I had no choice but to put complete faith in my conviction that my baby would not be harmed. Imagine the French doctor’s smirk and surprise when during a conversation before the amnio, I held his gaze and told him clearly that I would take the test, but that I was certain that my baby was unaffected. I’m very happy to report that my second daughter arrived in this world "toxo" free and in the end the lesson I learned was all about the approach. The way I see it, I had two choices: to panic and play the victim of a bad situation, or to do everything in my power to believe in the relationship between my positive outlook and the final outcome. Once I did, I realized that the outcome became less important than the approach. By approaching a situation with positivity, the outcome inevitably became easier to deal with. If the worst happened, I had a pre-established positive framework to deal with it better.
All this left me feeling like I wanted to explore the mind-body connection further, and thanks to an inspired suggestion by my husband, I turned to Sophrology as a tool for doing so. What is Sophrology, you say? (And you wouldn’t be the only one, trust me.) If you’ve been in France for a while, you may have heard of it, or maybe even practiced it with your midwife during prenatal classes, which is common practice here. Broadly, Sophrology is the science of human consciousness. In everyday language, that translates to relaxation, breathing and meditation exercises through simple guided techniques. With practice, these techniques can help us deal with all those stressors encroaching upon our existence by reintegrating positivity into our lives. For example, working with a sophrologist during pregnancy is a great way to connect with your baby, manage difficult moments during pregnancy and learn tools that will allow you to have a positive influence on your labor and delivery.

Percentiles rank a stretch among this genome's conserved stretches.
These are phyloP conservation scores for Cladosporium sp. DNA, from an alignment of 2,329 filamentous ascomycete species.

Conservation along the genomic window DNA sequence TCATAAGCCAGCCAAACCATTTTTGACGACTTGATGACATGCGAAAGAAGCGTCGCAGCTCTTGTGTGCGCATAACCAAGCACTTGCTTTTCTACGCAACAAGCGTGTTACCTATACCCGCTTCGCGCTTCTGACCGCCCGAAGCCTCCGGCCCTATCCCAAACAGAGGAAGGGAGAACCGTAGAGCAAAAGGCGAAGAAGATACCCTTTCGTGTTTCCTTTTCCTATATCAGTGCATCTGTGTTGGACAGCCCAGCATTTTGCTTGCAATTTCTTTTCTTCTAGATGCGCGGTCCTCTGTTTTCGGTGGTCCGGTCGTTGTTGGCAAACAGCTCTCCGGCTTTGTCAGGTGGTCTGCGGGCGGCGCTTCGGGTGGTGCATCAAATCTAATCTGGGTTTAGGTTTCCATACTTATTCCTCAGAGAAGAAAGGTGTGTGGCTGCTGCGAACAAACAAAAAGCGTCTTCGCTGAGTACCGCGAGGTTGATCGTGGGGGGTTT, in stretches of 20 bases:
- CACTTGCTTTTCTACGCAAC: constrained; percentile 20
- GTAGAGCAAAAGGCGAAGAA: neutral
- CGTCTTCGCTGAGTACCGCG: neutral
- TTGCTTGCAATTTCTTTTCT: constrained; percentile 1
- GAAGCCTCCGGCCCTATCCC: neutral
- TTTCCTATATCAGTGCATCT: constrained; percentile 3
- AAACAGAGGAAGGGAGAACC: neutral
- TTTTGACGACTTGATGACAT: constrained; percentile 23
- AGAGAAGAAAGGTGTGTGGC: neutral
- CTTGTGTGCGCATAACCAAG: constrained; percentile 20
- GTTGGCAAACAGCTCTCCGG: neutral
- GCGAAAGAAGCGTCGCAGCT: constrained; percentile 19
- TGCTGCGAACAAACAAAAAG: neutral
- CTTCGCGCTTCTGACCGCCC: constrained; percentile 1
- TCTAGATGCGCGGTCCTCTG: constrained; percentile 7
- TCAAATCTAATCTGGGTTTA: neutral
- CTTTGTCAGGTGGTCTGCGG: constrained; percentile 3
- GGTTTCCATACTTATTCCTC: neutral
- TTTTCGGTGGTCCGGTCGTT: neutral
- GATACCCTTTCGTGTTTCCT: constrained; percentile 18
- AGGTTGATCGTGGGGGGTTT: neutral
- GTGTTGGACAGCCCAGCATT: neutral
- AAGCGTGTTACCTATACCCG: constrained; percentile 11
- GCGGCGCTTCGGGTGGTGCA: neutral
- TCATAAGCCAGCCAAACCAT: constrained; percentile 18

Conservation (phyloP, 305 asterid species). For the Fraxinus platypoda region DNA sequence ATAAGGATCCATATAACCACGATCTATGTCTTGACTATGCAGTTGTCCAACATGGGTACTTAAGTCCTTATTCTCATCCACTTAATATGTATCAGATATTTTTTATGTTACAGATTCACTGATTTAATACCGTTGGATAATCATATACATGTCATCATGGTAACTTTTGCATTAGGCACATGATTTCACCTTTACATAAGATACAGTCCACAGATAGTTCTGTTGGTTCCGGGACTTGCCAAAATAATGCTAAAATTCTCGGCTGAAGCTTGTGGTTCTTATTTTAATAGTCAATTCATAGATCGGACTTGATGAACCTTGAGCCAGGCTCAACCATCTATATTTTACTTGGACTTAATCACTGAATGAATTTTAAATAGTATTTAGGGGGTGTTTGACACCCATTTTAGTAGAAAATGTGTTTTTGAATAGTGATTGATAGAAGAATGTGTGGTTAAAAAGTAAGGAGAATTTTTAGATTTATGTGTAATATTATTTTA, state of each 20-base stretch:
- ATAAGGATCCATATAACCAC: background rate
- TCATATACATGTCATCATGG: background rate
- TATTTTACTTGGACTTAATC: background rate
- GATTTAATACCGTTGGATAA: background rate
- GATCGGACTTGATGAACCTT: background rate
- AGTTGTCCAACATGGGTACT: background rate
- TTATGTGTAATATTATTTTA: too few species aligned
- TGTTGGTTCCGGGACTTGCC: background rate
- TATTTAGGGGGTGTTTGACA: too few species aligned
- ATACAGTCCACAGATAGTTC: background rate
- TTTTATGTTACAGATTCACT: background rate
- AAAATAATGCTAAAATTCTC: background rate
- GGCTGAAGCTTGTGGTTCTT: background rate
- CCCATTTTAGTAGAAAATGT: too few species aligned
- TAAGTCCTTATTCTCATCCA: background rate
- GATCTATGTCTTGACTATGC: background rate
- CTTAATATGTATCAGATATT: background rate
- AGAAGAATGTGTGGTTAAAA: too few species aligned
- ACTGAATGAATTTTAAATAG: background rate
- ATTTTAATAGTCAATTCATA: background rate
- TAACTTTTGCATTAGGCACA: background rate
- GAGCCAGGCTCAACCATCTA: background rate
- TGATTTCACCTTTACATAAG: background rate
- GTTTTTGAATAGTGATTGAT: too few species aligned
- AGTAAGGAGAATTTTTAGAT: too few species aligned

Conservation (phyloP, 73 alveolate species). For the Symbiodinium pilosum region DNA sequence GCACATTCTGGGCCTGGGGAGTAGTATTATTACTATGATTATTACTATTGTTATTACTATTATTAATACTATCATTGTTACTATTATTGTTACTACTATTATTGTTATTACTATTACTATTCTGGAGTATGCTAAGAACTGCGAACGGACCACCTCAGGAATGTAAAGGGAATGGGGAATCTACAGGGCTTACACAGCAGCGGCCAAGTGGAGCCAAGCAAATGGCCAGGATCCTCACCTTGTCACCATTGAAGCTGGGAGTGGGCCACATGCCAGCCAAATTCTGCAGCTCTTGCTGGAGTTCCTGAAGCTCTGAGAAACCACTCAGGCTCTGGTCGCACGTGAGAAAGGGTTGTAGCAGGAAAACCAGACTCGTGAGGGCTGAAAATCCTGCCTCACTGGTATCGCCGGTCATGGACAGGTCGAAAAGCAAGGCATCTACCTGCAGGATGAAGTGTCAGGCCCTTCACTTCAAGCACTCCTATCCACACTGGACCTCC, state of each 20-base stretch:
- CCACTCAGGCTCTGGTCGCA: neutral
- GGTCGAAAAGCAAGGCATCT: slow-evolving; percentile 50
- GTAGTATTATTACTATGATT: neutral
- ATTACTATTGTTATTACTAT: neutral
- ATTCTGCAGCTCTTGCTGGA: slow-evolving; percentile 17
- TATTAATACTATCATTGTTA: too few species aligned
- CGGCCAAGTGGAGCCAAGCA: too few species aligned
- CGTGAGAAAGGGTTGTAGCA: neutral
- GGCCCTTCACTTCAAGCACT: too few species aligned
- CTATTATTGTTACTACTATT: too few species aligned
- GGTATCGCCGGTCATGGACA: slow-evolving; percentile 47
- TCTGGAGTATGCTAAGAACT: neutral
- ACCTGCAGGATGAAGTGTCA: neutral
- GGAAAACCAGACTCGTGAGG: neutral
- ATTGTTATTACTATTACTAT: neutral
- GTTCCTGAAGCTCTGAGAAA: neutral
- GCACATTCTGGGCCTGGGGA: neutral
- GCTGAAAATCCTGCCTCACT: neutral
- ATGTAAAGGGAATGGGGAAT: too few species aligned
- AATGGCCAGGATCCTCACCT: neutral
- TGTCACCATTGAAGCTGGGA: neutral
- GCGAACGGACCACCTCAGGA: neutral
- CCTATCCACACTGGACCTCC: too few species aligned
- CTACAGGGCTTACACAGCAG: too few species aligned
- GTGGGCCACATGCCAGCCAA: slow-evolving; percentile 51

When my daughter was 5 months old, I decided that I wanted to share this technique with others, and signed up for an 18-month program to become a certified sophrologist here in Paris. With a breast-pump in hand, I embarked on a life-changing journey towards a calmer, and happier version of myself. As the only French-speaking Anglophone in a class of thirty French people I was learning as much about cultural “experiences” as Sophrology itself. My journey through training was littered with laugh out loud moments, even if sometimes it was just me doing the laughing at the sheer novelty of my experience.
I guess what I’m saying with all this is that you never know where challenge and change is going to lead. Who would have thought that a lonely and angry expat mom would end up in a room full of French people learning how to expand their consciousness? When beginning a new adventure, whether motherhood, life in a new place or any other life-changing event, it is plain impossible to predict the end of the story. I’ve noticed that, unfortunately for all those crucial life-decisions that keep popping up, a life-story always seems to make more sense in reverse. I truly believe that it’s how we approach change that defines our moment, and ultimately how we live our lives. I’ve learned that putting positivity, where there might otherwise be negativity, can make all the difference. And now, thanks to this amazing life changing experience of moving to France, I’ve discovered a tool to help me help others accomplish this.
What remains is taking care of yourself so you can take better care of your loved-ones, being thankful for the positivity already present in our lives and staying open to the possibilities ahead.